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Death, 'tis a name with terror fraught

Death, 'tis a name with terror fraught

Author: Anne Steele
Published in 4 hymnals

Full Text

I. Death! 'tis a name with terror fraught;
It rends the guilty heart,
When conscience wakes remorseful thought,
With agonizing smart.

II. 'Tis guilt alone provokes that frown
Which all the soul alarms;
Gives terror to the monarch's crown,
And conquest to his arms!

III. Dear Saviour, thy victorious love
Can all his force controul,
Can bid the pangs of guilt remove,
And chear the trembling soul.

IV. Victorious love! thy wond'rous pow'r
From sin and death can raise;
Can gild the dark departing hour,
And tune its groans to praise.

V. Then shall the joyful spirit soar
To life beyond the skies,
Where gloomy death can frown no more,
And guilt and terror dies.

VI. No more, O pale destroyer, boast
Thy universal sway;
To heav'n-born souls thy sting is lost,
Thy night, the gates of day.

Source: Poems on Subjects Chiefly Devotional, Vol. 1 #107

Author: Anne Steele

Anne Steele was born at Broughton, Hampshire, in 1717. Her father was a timber merchant, and at the same time officiated as the lay pastor of the Baptist Society at Broughton. Her mother died when she was 3. At the age of 19 she became an invalid after injuring her hip. At the age of 21 she was engaged to be married but her fiance drowned the day of the wedding. On the occasion of his death she wrote the hymn "When I survey life's varied scenes." After the death of her fiance she assisted her father with his ministry and remained single. Despite her sufferings she maintained a cheerful attitude. She published a book of poetry Poems on subjects chiefly devotional in 1760 under the pseudonym "Theodosia." The remaining works were published a… Go to person page >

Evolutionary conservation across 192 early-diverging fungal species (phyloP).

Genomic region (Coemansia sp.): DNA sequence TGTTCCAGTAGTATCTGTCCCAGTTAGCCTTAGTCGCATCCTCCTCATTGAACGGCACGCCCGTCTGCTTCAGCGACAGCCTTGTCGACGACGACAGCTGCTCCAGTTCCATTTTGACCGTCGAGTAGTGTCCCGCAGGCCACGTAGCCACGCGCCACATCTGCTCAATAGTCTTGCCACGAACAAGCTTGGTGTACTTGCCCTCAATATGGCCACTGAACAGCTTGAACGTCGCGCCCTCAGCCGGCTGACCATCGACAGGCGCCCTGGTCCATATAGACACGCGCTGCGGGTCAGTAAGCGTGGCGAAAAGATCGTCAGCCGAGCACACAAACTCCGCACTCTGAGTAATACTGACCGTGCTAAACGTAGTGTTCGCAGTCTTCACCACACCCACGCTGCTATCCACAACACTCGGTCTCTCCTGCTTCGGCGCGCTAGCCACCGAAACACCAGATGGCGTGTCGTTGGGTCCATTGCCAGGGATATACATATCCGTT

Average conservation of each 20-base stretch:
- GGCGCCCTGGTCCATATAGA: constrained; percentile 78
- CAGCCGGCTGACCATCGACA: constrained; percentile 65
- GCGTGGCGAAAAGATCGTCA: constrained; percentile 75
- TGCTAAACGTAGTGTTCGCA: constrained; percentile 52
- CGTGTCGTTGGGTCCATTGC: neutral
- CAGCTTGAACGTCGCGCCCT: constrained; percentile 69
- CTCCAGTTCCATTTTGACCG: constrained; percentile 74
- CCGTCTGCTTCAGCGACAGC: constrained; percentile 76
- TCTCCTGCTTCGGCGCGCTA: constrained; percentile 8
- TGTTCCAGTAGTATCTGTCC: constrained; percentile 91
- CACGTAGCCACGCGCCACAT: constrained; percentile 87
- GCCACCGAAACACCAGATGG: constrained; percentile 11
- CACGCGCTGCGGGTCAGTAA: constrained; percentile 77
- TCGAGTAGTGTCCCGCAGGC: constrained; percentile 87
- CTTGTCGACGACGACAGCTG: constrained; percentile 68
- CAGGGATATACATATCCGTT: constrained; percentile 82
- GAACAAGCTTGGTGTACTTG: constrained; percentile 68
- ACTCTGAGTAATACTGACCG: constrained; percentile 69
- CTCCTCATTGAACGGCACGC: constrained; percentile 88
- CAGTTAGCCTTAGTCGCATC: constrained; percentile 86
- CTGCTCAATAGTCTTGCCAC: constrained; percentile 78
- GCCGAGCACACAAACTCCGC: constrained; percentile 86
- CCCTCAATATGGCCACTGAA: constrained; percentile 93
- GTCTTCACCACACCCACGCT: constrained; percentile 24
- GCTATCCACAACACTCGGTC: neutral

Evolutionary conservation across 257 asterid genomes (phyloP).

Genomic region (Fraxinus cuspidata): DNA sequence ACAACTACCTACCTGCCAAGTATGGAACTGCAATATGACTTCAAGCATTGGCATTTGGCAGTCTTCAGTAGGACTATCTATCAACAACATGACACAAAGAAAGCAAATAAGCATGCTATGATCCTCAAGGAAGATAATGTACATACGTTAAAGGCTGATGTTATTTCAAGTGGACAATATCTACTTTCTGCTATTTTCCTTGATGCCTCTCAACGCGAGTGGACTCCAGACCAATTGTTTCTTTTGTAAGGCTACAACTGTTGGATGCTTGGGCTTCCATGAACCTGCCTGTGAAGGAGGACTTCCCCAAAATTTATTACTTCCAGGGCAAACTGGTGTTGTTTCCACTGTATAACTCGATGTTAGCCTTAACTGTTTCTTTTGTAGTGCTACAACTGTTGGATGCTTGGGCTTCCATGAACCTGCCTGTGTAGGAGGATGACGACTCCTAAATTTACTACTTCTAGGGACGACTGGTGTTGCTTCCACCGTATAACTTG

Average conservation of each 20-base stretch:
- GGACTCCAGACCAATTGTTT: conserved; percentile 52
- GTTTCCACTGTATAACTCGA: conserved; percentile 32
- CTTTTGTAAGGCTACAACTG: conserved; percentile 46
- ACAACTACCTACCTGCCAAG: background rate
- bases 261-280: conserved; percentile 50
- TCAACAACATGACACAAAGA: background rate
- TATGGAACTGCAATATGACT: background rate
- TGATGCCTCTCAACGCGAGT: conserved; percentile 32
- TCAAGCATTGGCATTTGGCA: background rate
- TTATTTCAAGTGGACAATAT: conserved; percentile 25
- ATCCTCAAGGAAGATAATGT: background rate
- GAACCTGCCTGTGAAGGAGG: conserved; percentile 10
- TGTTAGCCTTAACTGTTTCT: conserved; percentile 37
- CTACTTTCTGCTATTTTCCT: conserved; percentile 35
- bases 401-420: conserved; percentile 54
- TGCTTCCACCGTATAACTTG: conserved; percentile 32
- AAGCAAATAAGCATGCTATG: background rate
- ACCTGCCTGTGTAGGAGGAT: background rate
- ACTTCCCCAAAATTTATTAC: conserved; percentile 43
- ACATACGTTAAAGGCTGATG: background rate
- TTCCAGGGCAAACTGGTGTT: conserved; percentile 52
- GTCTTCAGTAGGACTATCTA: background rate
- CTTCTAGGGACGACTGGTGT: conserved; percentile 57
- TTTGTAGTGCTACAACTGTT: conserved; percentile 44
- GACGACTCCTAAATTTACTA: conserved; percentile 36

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First Line: Death, 'tis a name with terror fraught
Author: Anne Steele

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